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Publication numberUS3602085 A
Publication typeGrant
Publication dateAug 31, 1971
Filing dateJun 17, 1968
Priority dateJun 17, 1968
Publication numberUS 3602085 A, US 3602085A, US-A-3602085, US3602085 A, US3602085A
InventorsKurt Wagner
Original AssigneePentacon Dresden Veb
Export CitationBiBTeX, EndNote, RefMan
External Links: USPTO, USPTO Assignment, Espacenet
Photographic image-focusing device
US 3602085 A
Abstract  available in
Images(2)
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Claims  available in
Description  (OCR text may contain errors)

1 1 3,602,085 [72] Inventor Kurt Wagner [56] References Cited Jena, Germany v UNITED STATES PATENTS I211 P m8 3,107,269 l0/l963 Sauer 95/44 x [221 PM 3,139,016 6/1964 Lange 88/l .5 x [45] Patented Aug. 31, 1971 3,274,912 9/1966 Kasahara 88/15 X [731 Ass'gnee veb Dresden kamm'und 3 003 407 l0/l96l Grey 88/15 x Kinowerke, Dresden, Germany Primary Examiner-Ronald L. Wibert Assistant ExaminerF. L. Evans AtlorneyYoung & Thompson ABSTRACT: An image-focusing plate for cameras comprises 1 two or four parts formed from wedge prisms arranged to form [54] ,PHOTOGRAPHIC QGEJOCUSING DEVICE an image-intersection line which is displaced along its length Drawing through an angle not exceeding 100 or intersects another [52] US. Cl 88/l.5 R, image intersection line at an angle 7 not exceeding 100". The 95/44 R, 350/167, 350/189, 350/193, 350/286 image-intersection line or lines where they intersect a center [51] lnt.Cl ..G03b 13/18 of symmetry of the plate are at an angle B smaller than 46 [50] Field of Search 350/286, relative to an end of maximum cross-sectional area of a wedge 287, 167, 189, 193 88/1 .5; 95/44 from which a part is formed.

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PHOTOGRAPI-IIC IMAGE-FOCU SING DEVICE BACKGROUNDOF INVENTION The invention relates to an image-focusing plate with biprism coincidence focusing means'or a biprism group for photographic and cinematographic cameras, the biprism being formed with an acute angle enclosed by the refracting wedge edge and the image-intersection line, such angle advantageously being in the mean measurement range of smaller than 46.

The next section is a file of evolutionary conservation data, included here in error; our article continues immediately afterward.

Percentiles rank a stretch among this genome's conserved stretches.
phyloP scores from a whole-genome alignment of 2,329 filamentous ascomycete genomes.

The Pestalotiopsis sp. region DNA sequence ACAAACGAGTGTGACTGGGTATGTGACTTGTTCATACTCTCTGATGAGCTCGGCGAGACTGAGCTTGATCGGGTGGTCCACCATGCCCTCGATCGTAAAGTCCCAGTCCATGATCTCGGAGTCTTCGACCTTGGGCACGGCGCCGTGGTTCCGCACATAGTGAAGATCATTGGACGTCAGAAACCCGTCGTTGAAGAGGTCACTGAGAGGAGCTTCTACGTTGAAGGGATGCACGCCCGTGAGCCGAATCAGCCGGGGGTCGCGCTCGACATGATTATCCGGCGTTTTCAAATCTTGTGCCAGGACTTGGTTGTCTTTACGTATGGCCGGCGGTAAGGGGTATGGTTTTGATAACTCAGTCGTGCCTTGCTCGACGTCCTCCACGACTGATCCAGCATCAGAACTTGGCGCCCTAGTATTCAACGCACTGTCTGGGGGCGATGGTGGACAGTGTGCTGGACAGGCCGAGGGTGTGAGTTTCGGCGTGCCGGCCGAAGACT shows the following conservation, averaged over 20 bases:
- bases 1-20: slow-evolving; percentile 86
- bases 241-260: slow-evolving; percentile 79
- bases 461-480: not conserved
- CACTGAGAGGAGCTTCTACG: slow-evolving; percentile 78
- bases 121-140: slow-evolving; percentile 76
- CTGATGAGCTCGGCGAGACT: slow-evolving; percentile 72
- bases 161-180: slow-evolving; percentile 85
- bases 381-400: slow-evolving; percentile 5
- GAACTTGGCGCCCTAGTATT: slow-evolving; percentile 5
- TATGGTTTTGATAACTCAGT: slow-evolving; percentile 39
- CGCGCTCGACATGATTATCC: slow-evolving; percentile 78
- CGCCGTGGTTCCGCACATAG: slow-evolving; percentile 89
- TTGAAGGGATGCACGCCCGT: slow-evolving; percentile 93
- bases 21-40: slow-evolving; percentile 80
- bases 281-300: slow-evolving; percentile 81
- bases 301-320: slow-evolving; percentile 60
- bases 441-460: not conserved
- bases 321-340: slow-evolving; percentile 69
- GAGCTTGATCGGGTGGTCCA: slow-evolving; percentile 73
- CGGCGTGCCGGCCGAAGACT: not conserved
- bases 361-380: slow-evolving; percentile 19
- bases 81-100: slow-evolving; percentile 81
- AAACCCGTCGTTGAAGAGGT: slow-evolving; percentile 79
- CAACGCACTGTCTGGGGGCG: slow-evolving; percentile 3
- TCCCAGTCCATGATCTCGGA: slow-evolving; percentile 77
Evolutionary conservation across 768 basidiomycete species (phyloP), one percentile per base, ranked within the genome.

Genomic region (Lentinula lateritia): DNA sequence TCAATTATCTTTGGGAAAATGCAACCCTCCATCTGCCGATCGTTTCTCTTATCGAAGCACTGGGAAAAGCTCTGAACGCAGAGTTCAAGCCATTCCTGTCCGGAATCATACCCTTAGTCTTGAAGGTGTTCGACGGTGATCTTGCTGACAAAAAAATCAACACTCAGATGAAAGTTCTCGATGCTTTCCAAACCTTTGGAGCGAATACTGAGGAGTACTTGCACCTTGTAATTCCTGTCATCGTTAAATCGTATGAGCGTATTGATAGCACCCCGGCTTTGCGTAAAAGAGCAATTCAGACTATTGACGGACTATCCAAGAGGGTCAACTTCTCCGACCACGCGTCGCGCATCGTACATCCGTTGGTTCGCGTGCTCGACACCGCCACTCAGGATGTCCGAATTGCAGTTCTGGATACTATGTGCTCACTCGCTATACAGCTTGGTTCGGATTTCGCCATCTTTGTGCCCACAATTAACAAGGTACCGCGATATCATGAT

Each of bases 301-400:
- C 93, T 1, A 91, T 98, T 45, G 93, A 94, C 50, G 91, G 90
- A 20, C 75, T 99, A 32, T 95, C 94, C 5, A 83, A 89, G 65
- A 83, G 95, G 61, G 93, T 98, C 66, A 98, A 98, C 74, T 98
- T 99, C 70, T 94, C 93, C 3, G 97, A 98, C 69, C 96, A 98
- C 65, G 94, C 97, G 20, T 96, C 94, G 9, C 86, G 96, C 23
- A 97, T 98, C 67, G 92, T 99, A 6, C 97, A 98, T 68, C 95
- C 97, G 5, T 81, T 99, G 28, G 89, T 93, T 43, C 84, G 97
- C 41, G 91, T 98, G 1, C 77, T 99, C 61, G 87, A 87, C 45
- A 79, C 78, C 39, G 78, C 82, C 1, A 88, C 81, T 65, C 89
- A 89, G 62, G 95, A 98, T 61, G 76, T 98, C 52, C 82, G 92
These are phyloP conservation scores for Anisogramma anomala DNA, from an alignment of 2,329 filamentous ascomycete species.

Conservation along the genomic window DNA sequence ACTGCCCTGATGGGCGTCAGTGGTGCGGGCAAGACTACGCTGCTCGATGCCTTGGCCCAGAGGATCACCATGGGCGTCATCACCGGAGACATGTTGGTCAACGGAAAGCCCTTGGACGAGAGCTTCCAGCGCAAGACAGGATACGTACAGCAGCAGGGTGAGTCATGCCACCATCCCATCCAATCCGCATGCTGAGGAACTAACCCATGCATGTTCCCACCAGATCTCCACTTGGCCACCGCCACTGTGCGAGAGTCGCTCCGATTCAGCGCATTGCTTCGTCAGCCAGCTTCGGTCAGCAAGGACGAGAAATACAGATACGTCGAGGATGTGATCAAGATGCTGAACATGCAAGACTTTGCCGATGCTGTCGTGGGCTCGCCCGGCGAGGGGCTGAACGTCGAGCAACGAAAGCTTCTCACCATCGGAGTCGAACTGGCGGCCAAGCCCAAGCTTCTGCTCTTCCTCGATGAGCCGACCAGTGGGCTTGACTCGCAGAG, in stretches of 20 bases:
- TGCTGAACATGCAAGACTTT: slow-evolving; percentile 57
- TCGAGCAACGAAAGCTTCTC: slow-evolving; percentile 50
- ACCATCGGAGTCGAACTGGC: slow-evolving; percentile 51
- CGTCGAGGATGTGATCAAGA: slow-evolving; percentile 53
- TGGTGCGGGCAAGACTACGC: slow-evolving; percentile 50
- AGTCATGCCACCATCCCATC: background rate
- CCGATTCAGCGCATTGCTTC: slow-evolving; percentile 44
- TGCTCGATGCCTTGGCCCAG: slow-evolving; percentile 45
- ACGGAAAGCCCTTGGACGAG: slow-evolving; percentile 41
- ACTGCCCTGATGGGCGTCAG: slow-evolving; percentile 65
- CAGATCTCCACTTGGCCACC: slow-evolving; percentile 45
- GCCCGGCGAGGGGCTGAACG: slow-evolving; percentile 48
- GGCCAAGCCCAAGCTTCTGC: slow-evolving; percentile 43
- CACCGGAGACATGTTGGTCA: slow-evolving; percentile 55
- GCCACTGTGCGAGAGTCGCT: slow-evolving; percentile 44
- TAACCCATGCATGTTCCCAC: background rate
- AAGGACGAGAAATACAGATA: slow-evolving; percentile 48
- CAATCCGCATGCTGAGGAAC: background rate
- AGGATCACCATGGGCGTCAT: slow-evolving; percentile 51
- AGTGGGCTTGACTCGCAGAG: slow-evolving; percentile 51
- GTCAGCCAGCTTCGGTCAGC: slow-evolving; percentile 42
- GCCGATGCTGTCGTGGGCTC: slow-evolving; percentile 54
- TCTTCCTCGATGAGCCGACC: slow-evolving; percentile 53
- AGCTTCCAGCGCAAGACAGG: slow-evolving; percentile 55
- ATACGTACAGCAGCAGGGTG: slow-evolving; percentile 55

The known biprisms of the focusing plates areconstructed .from triangular wedge prisms and mainly have one common feature, which is that the angle between the image-intersection line and the parallel thin-and-thick edges of the. wedge is 90. Generally speaking, the image-intersection line, which is defined as a line which within the biprisms divides an image of a subject being viewed. The image-intersection line is the contact line between two prism sections or pairs of prism sections as shown in FIGS. 2 and 2a by line 7. With biprism groups for use in transverse and-upright format, a vertical image-intersec tion line has also been proposed in conjunction with the horizontal image-intersection line. The maximum possible measurement sensitivity with these biprism arrangements is then obtainedwhen the object edge, during the focusing, is disposed at right angles to the image-intersection line. The maximum measurement sensitivity which can be produced in this way, is here to be designated as b,,=l( 100 percent). When the object edgeis arrangedobliquely to the image-intersection line, the result is a reduced measurement sensitivity following the cosine.

In order to use the single biprism for transverse and upright format, it has been proposed to rotate the biprisms through 45, so that also the image-intersection line is arranged at an angle of 45 to the format sides, and is usable to focus vertical and horizontal object edges.A disadvantage of such an arrangement is of the wedge that due to the oblique position of the image-intersection line relative to horizontal and vertical object edges,.the measurement sensitivity only amounts to approximately 70 percent of the sensitivity when the object edge is arranged at right angles to the image-intersection line whichcorresponds, when expressed mathematically, to: measurement sensitivity b ,=b,-cos45=l-0.707=0.707